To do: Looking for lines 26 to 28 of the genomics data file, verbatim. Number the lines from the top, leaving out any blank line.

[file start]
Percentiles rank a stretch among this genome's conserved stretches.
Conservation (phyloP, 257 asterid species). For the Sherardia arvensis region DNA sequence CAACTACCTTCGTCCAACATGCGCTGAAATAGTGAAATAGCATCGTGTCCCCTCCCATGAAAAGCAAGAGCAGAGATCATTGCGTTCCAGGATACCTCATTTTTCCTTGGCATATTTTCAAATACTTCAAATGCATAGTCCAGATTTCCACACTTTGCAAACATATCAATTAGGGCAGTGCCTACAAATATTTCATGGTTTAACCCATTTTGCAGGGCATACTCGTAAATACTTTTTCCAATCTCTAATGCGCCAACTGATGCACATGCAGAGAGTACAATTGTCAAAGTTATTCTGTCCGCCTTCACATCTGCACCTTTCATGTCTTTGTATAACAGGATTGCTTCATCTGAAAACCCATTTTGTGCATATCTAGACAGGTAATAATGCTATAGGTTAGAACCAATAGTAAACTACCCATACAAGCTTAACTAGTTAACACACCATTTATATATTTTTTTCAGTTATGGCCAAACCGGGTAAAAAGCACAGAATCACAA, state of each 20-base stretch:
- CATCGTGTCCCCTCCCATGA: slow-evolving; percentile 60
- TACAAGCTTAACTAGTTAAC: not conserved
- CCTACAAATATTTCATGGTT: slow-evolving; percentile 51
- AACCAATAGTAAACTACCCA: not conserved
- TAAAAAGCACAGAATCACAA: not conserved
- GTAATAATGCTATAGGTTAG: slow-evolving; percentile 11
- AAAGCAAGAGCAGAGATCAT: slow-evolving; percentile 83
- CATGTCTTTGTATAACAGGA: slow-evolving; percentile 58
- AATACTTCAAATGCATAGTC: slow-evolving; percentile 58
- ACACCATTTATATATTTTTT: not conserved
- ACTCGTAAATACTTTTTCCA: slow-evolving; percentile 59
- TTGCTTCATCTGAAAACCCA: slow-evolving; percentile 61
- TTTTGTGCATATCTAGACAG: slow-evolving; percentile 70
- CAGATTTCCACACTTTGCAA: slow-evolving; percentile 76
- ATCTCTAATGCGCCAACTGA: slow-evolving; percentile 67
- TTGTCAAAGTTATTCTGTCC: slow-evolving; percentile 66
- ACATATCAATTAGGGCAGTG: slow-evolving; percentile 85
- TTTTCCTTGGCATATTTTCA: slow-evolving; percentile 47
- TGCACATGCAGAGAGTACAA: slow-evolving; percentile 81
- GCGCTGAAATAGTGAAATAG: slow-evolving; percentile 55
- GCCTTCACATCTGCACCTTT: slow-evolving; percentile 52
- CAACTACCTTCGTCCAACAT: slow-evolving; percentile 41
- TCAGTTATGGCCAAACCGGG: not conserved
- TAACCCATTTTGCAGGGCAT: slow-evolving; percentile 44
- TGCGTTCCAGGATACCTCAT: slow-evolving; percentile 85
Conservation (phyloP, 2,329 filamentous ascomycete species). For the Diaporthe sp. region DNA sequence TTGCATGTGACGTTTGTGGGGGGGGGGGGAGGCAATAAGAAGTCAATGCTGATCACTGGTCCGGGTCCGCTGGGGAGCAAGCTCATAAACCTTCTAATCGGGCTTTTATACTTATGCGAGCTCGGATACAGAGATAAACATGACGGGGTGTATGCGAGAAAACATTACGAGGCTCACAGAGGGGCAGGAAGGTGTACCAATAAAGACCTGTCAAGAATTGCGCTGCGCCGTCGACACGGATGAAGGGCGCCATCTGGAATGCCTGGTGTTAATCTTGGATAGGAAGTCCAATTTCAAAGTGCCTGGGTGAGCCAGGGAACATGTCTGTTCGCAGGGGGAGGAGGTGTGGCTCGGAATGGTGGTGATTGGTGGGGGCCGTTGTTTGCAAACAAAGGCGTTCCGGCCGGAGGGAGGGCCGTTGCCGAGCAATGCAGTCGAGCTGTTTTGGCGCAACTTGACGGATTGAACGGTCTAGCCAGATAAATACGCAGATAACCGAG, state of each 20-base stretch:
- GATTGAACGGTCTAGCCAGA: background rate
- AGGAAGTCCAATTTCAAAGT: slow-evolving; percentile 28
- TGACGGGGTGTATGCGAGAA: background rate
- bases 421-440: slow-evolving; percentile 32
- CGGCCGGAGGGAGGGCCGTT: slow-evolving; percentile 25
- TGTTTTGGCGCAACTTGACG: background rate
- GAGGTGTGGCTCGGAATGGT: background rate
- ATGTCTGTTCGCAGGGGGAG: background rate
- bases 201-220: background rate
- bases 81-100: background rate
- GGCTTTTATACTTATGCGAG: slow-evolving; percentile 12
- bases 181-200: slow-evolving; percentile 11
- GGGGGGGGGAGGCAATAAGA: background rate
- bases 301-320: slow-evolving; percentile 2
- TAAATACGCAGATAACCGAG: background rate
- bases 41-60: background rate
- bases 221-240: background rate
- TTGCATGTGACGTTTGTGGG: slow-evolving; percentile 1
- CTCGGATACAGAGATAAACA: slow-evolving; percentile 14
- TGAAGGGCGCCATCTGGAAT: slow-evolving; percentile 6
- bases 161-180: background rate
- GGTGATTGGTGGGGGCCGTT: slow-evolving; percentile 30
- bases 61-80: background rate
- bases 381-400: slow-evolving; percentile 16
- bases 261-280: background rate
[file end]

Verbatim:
- TAACCCATTTTGCAGGGCAT: slow-evolving; percentile 44
- TGCGTTCCAGGATACCTCAT: slow-evolving; percentile 85
Conservation (phyloP, 2,329 filamentous ascomycete species). For the Diaporthe sp. region DNA sequence TTGCATGTGACGTTTGTGGGGGGGGGGGGAGGCAATAAGAAGTCAATGCTGATCACTGGTCCGGGTCCGCTGGGGAGCAAGCTCATAAACCTTCTAATCGGGCTTTTATACTTATGCGAGCTCGGATACAGAGATAAACATGACGGGGTGTATGCGAGAAAACATTACGAGGCTCACAGAGGGGCAGGAAGGTGTACCAATAAAGACCTGTCAAGAATTGCGCTGCGCCGTCGACACGGATGAAGGGCGCCATCTGGAATGCCTGGTGTTAATCTTGGATAGGAAGTCCAATTTCAAAGTGCCTGGGTGAGCCAGGGAACATGTCTGTTCGCAGGGGGAGGAGGTGTGGCTCGGAATGGTGGTGATTGGTGGGGGCCGTTGTTTGCAAACAAAGGCGTTCCGGCCGGAGGGAGGGCCGTTGCCGAGCAATGCAGTCGAGCTGTTTTGGCGCAACTTGACGGATTGAACGGTCTAGCCAGATAAATACGCAGATAACCGAG, state of each 20-base stretch: